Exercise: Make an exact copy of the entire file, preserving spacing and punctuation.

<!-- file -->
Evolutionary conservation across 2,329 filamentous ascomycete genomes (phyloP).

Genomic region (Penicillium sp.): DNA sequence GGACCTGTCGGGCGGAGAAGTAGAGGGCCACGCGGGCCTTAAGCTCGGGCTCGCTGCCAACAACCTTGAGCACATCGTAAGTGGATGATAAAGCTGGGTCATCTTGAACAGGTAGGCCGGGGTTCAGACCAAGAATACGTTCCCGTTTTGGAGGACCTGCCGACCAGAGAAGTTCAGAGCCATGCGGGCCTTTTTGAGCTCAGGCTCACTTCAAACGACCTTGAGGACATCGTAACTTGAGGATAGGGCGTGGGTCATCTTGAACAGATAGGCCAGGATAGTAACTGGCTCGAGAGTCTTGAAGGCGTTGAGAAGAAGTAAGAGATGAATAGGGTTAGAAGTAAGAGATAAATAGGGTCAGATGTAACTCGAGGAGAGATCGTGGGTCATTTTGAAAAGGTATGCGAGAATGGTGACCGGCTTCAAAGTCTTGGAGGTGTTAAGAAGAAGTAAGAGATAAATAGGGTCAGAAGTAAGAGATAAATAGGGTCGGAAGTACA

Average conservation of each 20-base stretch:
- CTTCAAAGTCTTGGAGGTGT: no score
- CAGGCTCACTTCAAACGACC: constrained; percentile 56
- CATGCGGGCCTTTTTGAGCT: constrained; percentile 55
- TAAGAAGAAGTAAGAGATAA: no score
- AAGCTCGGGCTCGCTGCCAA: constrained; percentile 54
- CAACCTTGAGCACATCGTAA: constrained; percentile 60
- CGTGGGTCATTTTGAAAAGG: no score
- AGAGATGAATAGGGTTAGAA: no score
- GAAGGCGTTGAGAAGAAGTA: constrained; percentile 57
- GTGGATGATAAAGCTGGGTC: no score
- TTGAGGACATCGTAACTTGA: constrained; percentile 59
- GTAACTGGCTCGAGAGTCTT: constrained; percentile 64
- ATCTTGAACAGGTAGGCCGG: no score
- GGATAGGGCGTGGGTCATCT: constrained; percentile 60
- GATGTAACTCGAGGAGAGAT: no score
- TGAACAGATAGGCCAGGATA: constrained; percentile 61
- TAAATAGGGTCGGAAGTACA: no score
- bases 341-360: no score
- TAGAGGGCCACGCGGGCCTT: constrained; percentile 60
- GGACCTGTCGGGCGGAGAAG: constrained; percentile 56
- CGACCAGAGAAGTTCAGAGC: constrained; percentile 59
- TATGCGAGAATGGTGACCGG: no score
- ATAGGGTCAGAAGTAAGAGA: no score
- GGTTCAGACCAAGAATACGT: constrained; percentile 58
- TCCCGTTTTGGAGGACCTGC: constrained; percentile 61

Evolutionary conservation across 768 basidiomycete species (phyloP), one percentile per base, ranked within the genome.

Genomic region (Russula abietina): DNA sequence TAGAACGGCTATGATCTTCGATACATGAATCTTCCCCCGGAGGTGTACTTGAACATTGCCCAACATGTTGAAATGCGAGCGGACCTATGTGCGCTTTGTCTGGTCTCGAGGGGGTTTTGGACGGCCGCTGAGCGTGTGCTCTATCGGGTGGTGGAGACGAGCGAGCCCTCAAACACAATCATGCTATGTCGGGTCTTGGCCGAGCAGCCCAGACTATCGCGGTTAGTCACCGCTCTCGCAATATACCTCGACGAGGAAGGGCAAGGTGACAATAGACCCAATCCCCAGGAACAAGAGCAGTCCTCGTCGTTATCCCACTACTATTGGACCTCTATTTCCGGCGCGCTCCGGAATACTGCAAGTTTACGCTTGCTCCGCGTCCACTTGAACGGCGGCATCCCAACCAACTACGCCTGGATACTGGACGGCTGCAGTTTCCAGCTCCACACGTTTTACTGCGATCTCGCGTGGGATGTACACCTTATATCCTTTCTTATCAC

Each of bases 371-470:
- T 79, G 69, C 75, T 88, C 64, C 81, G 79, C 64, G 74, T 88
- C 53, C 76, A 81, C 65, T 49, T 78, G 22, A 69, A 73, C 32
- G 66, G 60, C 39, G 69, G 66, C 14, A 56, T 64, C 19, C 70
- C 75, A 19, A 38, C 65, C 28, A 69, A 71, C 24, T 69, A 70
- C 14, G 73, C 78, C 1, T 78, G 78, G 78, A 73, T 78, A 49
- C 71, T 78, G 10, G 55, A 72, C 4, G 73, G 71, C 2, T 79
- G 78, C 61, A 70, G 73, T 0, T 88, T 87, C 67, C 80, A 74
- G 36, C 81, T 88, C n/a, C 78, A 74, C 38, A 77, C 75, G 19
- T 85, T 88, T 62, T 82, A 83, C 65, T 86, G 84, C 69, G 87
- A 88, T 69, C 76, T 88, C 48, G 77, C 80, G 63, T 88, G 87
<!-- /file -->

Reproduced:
Evolutionary conservation across 2,329 filamentous ascomycete genomes (phyloP).

Genomic region (Penicillium sp.): DNA sequence GGACCTGTCGGGCGGAGAAGTAGAGGGCCACGCGGGCCTTAAGCTCGGGCTCGCTGCCAACAACCTTGAGCACATCGTAAGTGGATGATAAAGCTGGGTCATCTTGAACAGGTAGGCCGGGGTTCAGACCAAGAATACGTTCCCGTTTTGGAGGACCTGCCGACCAGAGAAGTTCAGAGCCATGCGGGCCTTTTTGAGCTCAGGCTCACTTCAAACGACCTTGAGGACATCGTAACTTGAGGATAGGGCGTGGGTCATCTTGAACAGATAGGCCAGGATAGTAACTGGCTCGAGAGTCTTGAAGGCGTTGAGAAGAAGTAAGAGATGAATAGGGTTAGAAGTAAGAGATAAATAGGGTCAGATGTAACTCGAGGAGAGATCGTGGGTCATTTTGAAAAGGTATGCGAGAATGGTGACCGGCTTCAAAGTCTTGGAGGTGTTAAGAAGAAGTAAGAGATAAATAGGGTCAGAAGTAAGAGATAAATAGGGTCGGAAGTACA

Average conservation of each 20-base stretch:
- CTTCAAAGTCTTGGAGGTGT: no score
- CAGGCTCACTTCAAACGACC: constrained; percentile 56
- CATGCGGGCCTTTTTGAGCT: constrained; percentile 55
- TAAGAAGAAGTAAGAGATAA: no score
- AAGCTCGGGCTCGCTGCCAA: constrained; percentile 54
- CAACCTTGAGCACATCGTAA: constrained; percentile 60
- CGTGGGTCATTTTGAAAAGG: no score
- AGAGATGAATAGGGTTAGAA: no score
- GAAGGCGTTGAGAAGAAGTA: constrained; percentile 57
- GTGGATGATAAAGCTGGGTC: no score
- TTGAGGACATCGTAACTTGA: constrained; percentile 59
- GTAACTGGCTCGAGAGTCTT: constrained; percentile 64
- ATCTTGAACAGGTAGGCCGG: no score
- GGATAGGGCGTGGGTCATCT: constrained; percentile 60
- GATGTAACTCGAGGAGAGAT: no score
- TGAACAGATAGGCCAGGATA: constrained; percentile 61
- TAAATAGGGTCGGAAGTACA: no score
- bases 341-360: no score
- TAGAGGGCCACGCGGGCCTT: constrained; percentile 60
- GGACCTGTCGGGCGGAGAAG: constrained; percentile 56
- CGACCAGAGAAGTTCAGAGC: constrained; percentile 59
- TATGCGAGAATGGTGACCGG: no score
- ATAGGGTCAGAAGTAAGAGA: no score
- GGTTCAGACCAAGAATACGT: constrained; percentile 58
- TCCCGTTTTGGAGGACCTGC: constrained; percentile 61

Evolutionary conservation across 768 basidiomycete species (phyloP), one percentile per base, ranked within the genome.

Genomic region (Russula abietina): DNA sequence TAGAACGGCTATGATCTTCGATACATGAATCTTCCCCCGGAGGTGTACTTGAACATTGCCCAACATGTTGAAATGCGAGCGGACCTATGTGCGCTTTGTCTGGTCTCGAGGGGGTTTTGGACGGCCGCTGAGCGTGTGCTCTATCGGGTGGTGGAGACGAGCGAGCCCTCAAACACAATCATGCTATGTCGGGTCTTGGCCGAGCAGCCCAGACTATCGCGGTTAGTCACCGCTCTCGCAATATACCTCGACGAGGAAGGGCAAGGTGACAATAGACCCAATCCCCAGGAACAAGAGCAGTCCTCGTCGTTATCCCACTACTATTGGACCTCTATTTCCGGCGCGCTCCGGAATACTGCAAGTTTACGCTTGCTCCGCGTCCACTTGAACGGCGGCATCCCAACCAACTACGCCTGGATACTGGACGGCTGCAGTTTCCAGCTCCACACGTTTTACTGCGATCTCGCGTGGGATGTACACCTTATATCCTTTCTTATCAC

Each of bases 371-470:
- T 79, G 69, C 75, T 88, C 64, C 81, G 79, C 64, G 74, T 88
- C 53, C 76, A 81, C 65, T 49, T 78, G 22, A 69, A 73, C 32
- G 66, G 60, C 39, G 69, G 66, C 14, A 56, T 64, C 19, C 70
- C 75, A 19, A 38, C 65, C 28, A 69, A 71, C 24, T 69, A 70
- C 14, G 73, C 78, C 1, T 78, G 78, G 78, A 73, T 78, A 49
- C 71, T 78, G 10, G 55, A 72, C 4, G 73, G 71, C 2, T 79
- G 78, C 61, A 70, G 73, T 0, T 88, T 87, C 67, C 80, A 74
- G 36, C 81, T 88, C n/a, C 78, A 74, C 38, A 77, C 75, G 19
- T 85, T 88, T 62, T 82, A 83, C 65, T 86, G 84, C 69, G 87
- A 88, T 69, C 76, T 88, C 48, G 77, C 80, G 63, T 88, G 87